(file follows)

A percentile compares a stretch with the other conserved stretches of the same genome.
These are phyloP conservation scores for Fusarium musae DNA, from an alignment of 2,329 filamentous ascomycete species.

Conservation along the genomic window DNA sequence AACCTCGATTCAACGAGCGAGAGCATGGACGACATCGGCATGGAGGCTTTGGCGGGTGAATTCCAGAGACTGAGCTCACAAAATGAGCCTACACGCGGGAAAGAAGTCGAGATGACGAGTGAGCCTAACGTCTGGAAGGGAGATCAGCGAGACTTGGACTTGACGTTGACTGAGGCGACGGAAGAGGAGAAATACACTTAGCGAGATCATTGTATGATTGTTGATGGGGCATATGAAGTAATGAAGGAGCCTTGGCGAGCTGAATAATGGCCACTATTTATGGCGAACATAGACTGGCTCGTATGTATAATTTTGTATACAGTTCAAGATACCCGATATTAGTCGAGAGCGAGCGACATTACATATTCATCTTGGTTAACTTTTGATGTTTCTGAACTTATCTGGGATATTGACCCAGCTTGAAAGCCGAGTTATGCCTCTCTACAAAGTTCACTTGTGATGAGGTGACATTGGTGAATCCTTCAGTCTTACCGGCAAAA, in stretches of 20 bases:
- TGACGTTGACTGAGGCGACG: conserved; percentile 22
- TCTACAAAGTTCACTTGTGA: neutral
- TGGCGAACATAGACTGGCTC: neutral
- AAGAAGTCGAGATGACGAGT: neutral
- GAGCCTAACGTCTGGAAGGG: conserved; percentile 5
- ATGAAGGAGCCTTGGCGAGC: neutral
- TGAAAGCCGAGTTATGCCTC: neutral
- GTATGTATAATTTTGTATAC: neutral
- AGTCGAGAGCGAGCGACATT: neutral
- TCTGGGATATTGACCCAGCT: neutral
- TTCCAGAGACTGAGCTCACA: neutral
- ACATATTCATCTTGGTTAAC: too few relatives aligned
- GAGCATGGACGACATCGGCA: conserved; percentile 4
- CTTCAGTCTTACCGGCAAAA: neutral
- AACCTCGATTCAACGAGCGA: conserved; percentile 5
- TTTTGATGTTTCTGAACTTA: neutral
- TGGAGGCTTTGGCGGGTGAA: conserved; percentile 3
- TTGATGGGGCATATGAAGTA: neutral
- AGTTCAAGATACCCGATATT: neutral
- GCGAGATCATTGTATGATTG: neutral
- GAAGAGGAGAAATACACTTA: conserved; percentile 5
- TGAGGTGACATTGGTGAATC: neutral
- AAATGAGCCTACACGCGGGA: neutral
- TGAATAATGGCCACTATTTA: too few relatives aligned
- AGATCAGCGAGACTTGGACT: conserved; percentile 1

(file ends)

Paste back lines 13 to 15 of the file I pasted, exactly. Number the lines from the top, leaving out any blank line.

- TCTGGGATATTGACCCAGCT: neutral
- TTCCAGAGACTGAGCTCACA: neutral
- ACATATTCATCTTGGTTAAC: too few relatives aligned